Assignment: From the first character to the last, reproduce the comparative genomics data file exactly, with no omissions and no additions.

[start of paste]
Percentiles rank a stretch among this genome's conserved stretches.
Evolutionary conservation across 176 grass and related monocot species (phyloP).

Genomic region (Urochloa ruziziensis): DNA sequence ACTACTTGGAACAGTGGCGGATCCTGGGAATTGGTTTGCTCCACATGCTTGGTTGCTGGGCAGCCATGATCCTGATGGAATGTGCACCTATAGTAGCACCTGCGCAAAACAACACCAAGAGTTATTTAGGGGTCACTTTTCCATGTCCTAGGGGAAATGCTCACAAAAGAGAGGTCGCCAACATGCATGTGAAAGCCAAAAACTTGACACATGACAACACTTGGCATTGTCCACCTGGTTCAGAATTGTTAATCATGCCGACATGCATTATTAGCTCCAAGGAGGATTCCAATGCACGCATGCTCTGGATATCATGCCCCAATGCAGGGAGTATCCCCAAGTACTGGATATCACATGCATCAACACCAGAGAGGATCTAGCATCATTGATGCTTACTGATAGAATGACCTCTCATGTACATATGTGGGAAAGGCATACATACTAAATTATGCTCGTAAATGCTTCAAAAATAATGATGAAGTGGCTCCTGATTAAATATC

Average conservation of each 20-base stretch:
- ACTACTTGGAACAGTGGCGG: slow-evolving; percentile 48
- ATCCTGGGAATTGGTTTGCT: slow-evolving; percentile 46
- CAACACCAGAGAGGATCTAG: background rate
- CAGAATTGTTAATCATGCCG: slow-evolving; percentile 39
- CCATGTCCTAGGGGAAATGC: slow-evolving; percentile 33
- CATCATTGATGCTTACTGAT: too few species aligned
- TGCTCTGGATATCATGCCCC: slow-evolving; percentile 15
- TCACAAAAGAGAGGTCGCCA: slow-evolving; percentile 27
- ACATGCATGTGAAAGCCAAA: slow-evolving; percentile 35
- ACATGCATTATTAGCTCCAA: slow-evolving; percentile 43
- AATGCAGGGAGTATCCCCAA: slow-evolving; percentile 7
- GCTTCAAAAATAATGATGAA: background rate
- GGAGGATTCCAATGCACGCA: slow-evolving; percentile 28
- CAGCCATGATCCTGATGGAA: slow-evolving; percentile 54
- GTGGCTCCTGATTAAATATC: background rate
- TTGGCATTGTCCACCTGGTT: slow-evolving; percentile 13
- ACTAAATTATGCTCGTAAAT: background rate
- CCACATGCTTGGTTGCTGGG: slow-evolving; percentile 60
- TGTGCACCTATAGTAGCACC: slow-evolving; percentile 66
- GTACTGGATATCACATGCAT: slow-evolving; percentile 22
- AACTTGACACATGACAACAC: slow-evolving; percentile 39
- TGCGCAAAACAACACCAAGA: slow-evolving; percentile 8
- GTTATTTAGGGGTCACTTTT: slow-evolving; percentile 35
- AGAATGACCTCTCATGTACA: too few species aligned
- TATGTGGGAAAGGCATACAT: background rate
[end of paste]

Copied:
Percentiles rank a stretch among this genome's conserved stretches.
Evolutionary conservation across 176 grass and related monocot species (phyloP).

Genomic region (Urochloa ruziziensis): DNA sequence ACTACTTGGAACAGTGGCGGATCCTGGGAATTGGTTTGCTCCACATGCTTGGTTGCTGGGCAGCCATGATCCTGATGGAATGTGCACCTATAGTAGCACCTGCGCAAAACAACACCAAGAGTTATTTAGGGGTCACTTTTCCATGTCCTAGGGGAAATGCTCACAAAAGAGAGGTCGCCAACATGCATGTGAAAGCCAAAAACTTGACACATGACAACACTTGGCATTGTCCACCTGGTTCAGAATTGTTAATCATGCCGACATGCATTATTAGCTCCAAGGAGGATTCCAATGCACGCATGCTCTGGATATCATGCCCCAATGCAGGGAGTATCCCCAAGTACTGGATATCACATGCATCAACACCAGAGAGGATCTAGCATCATTGATGCTTACTGATAGAATGACCTCTCATGTACATATGTGGGAAAGGCATACATACTAAATTATGCTCGTAAATGCTTCAAAAATAATGATGAAGTGGCTCCTGATTAAATATC

Average conservation of each 20-base stretch:
- ACTACTTGGAACAGTGGCGG: slow-evolving; percentile 48
- ATCCTGGGAATTGGTTTGCT: slow-evolving; percentile 46
- CAACACCAGAGAGGATCTAG: background rate
- CAGAATTGTTAATCATGCCG: slow-evolving; percentile 39
- CCATGTCCTAGGGGAAATGC: slow-evolving; percentile 33
- CATCATTGATGCTTACTGAT: too few species aligned
- TGCTCTGGATATCATGCCCC: slow-evolving; percentile 15
- TCACAAAAGAGAGGTCGCCA: slow-evolving; percentile 27
- ACATGCATGTGAAAGCCAAA: slow-evolving; percentile 35
- ACATGCATTATTAGCTCCAA: slow-evolving; percentile 43
- AATGCAGGGAGTATCCCCAA: slow-evolving; percentile 7
- GCTTCAAAAATAATGATGAA: background rate
- GGAGGATTCCAATGCACGCA: slow-evolving; percentile 28
- CAGCCATGATCCTGATGGAA: slow-evolving; percentile 54
- GTGGCTCCTGATTAAATATC: background rate
- TTGGCATTGTCCACCTGGTT: slow-evolving; percentile 13
- ACTAAATTATGCTCGTAAAT: background rate
- CCACATGCTTGGTTGCTGGG: slow-evolving; percentile 60
- TGTGCACCTATAGTAGCACC: slow-evolving; percentile 66
- GTACTGGATATCACATGCAT: slow-evolving; percentile 22
- AACTTGACACATGACAACAC: slow-evolving; percentile 39
- TGCGCAAAACAACACCAAGA: slow-evolving; percentile 8
- GTTATTTAGGGGTCACTTTT: slow-evolving; percentile 35
- AGAATGACCTCTCATGTACA: too few species aligned
- TATGTGGGAAAGGCATACAT: background rate